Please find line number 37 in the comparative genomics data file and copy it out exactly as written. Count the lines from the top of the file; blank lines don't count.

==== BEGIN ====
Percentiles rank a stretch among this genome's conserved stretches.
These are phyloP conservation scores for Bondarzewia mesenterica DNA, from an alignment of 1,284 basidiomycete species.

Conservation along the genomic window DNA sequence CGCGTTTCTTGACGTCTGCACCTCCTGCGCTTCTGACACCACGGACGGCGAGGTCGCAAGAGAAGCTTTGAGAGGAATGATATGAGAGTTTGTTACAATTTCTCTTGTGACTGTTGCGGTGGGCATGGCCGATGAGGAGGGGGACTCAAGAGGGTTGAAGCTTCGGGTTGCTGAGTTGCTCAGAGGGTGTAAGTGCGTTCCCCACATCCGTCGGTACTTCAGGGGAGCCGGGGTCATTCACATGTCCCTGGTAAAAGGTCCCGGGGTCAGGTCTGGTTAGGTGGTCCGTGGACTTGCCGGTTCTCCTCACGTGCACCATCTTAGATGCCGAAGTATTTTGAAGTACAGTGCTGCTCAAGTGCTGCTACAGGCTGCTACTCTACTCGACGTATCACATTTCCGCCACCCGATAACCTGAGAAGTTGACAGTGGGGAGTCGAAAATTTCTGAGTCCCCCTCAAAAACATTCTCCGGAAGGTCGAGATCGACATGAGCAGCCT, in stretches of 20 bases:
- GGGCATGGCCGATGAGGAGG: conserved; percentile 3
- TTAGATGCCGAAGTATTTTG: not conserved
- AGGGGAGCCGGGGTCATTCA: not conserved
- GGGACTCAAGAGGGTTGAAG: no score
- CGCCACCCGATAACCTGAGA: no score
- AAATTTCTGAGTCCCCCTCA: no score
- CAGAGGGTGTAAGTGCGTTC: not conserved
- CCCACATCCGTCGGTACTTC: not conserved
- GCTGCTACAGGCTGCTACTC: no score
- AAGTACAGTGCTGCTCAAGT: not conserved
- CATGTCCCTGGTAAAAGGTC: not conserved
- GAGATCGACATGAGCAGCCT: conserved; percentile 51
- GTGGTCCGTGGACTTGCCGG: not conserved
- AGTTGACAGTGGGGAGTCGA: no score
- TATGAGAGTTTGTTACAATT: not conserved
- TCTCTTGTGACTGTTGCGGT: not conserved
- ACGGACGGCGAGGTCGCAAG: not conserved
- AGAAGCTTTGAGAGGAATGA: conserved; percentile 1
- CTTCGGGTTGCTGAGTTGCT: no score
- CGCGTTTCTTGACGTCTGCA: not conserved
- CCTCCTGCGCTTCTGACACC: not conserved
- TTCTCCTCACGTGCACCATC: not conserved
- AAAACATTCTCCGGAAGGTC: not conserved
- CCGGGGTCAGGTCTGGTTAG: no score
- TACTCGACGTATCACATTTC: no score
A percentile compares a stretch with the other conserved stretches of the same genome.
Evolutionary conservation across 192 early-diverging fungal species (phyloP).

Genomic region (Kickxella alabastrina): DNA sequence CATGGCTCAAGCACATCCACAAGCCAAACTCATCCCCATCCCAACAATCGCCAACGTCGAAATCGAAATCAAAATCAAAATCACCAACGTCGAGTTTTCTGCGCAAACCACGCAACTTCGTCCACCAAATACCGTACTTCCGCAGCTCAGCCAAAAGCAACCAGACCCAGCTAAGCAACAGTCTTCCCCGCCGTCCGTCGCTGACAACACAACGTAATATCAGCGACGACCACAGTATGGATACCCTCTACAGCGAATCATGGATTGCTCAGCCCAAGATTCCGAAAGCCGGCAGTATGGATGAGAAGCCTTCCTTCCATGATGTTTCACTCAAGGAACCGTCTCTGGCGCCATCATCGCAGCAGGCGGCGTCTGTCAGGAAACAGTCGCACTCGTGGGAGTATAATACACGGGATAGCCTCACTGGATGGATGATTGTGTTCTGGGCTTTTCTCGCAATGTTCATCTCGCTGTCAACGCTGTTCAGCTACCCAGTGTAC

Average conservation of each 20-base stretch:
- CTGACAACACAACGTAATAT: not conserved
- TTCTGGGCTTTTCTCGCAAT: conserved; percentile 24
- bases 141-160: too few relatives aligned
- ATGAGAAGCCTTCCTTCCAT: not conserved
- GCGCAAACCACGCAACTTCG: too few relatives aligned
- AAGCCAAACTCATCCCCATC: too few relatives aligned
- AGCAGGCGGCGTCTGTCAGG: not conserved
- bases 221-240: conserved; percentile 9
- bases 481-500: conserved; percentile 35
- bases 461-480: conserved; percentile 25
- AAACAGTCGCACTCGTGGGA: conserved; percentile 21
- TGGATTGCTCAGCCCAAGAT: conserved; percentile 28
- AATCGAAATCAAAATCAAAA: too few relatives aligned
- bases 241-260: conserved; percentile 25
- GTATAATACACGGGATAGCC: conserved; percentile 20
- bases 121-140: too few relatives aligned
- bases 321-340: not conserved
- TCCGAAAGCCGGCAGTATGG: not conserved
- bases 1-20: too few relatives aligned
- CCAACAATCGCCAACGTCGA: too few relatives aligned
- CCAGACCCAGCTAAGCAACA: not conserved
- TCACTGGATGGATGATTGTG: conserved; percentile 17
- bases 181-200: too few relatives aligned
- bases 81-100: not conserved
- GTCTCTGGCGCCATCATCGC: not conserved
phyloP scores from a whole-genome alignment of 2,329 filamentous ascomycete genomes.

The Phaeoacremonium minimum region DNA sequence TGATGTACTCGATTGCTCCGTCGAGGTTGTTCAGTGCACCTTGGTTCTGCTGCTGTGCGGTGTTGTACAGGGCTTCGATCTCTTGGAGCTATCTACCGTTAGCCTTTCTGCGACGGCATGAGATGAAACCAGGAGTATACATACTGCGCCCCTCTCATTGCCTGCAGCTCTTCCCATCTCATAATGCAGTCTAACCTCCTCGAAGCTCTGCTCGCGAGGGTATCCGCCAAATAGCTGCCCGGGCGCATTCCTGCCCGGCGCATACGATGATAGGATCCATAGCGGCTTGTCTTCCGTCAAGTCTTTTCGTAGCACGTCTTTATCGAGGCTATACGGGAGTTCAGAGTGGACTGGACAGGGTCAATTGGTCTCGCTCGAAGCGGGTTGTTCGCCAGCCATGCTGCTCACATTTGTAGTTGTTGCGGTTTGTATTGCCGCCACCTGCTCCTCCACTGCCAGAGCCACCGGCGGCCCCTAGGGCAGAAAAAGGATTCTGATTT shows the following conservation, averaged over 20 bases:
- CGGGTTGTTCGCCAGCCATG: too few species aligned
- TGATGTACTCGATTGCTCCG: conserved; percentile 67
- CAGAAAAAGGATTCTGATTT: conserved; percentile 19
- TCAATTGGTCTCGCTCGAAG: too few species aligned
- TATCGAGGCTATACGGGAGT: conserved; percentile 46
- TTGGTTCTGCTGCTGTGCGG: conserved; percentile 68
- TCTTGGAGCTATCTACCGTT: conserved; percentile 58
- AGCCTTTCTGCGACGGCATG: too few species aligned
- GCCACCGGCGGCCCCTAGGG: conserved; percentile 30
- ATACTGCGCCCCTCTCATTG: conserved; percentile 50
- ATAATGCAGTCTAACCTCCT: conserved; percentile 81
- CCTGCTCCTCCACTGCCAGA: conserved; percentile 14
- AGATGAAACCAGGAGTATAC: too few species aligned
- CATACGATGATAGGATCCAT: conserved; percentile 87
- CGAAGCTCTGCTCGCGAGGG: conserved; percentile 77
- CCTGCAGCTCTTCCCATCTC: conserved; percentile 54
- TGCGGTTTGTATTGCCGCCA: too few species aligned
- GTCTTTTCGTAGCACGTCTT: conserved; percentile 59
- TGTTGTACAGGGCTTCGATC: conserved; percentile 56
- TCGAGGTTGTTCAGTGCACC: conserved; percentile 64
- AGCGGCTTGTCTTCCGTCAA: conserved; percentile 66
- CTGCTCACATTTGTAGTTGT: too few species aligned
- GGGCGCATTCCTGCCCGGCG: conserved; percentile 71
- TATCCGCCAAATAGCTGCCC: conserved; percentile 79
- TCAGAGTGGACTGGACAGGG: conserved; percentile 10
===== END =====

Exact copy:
- GCGCAAACCACGCAACTTCG: too few relatives aligned